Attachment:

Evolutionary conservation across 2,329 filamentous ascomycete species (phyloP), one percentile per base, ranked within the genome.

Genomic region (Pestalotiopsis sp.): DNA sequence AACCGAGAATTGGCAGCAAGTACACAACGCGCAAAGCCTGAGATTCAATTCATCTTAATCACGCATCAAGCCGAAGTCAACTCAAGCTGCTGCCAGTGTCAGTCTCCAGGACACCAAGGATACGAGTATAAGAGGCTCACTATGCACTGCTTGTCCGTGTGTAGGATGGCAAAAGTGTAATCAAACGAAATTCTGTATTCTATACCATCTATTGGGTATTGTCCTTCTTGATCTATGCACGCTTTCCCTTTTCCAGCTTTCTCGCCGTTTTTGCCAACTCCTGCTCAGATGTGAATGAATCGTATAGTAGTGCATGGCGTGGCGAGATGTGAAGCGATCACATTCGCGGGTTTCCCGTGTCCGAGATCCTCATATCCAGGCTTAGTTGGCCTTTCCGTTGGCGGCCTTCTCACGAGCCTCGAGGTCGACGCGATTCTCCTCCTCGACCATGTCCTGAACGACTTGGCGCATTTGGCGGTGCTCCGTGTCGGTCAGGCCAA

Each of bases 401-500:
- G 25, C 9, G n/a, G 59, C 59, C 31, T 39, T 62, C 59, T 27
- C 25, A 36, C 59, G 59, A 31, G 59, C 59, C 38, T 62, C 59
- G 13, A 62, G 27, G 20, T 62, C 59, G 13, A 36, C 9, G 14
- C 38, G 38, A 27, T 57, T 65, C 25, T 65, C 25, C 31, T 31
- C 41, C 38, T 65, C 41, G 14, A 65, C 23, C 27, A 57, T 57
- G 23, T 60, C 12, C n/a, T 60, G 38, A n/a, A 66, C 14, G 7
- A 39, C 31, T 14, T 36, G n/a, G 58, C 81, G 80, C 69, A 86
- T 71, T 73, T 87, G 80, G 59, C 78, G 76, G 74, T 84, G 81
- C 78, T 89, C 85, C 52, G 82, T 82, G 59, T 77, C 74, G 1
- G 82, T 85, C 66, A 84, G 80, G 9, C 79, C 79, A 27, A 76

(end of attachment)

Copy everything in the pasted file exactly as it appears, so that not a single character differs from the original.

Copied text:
Evolutionary conservation across 2,329 filamentous ascomycete species (phyloP), one percentile per base, ranked within the genome.

Genomic region (Pestalotiopsis sp.): DNA sequence AACCGAGAATTGGCAGCAAGTACACAACGCGCAAAGCCTGAGATTCAATTCATCTTAATCACGCATCAAGCCGAAGTCAACTCAAGCTGCTGCCAGTGTCAGTCTCCAGGACACCAAGGATACGAGTATAAGAGGCTCACTATGCACTGCTTGTCCGTGTGTAGGATGGCAAAAGTGTAATCAAACGAAATTCTGTATTCTATACCATCTATTGGGTATTGTCCTTCTTGATCTATGCACGCTTTCCCTTTTCCAGCTTTCTCGCCGTTTTTGCCAACTCCTGCTCAGATGTGAATGAATCGTATAGTAGTGCATGGCGTGGCGAGATGTGAAGCGATCACATTCGCGGGTTTCCCGTGTCCGAGATCCTCATATCCAGGCTTAGTTGGCCTTTCCGTTGGCGGCCTTCTCACGAGCCTCGAGGTCGACGCGATTCTCCTCCTCGACCATGTCCTGAACGACTTGGCGCATTTGGCGGTGCTCCGTGTCGGTCAGGCCAA

Each of bases 401-500:
- G 25, C 9, G n/a, G 59, C 59, C 31, T 39, T 62, C 59, T 27
- C 25, A 36, C 59, G 59, A 31, G 59, C 59, C 38, T 62, C 59
- G 13, A 62, G 27, G 20, T 62, C 59, G 13, A 36, C 9, G 14
- C 38, G 38, A 27, T 57, T 65, C 25, T 65, C 25, C 31, T 31
- C 41, C 38, T 65, C 41, G 14, A 65, C 23, C 27, A 57, T 57
- G 23, T 60, C 12, C n/a, T 60, G 38, A n/a, A 66, C 14, G 7
- A 39, C 31, T 14, T 36, G n/a, G 58, C 81, G 80, C 69, A 86
- T 71, T 73, T 87, G 80, G 59, C 78, G 76, G 74, T 84, G 81
- C 78, T 89, C 85, C 52, G 82, T 82, G 59, T 77, C 74, G 1
- G 82, T 85, C 66, A 84, G 80, G 9, C 79, C 79, A 27, A 76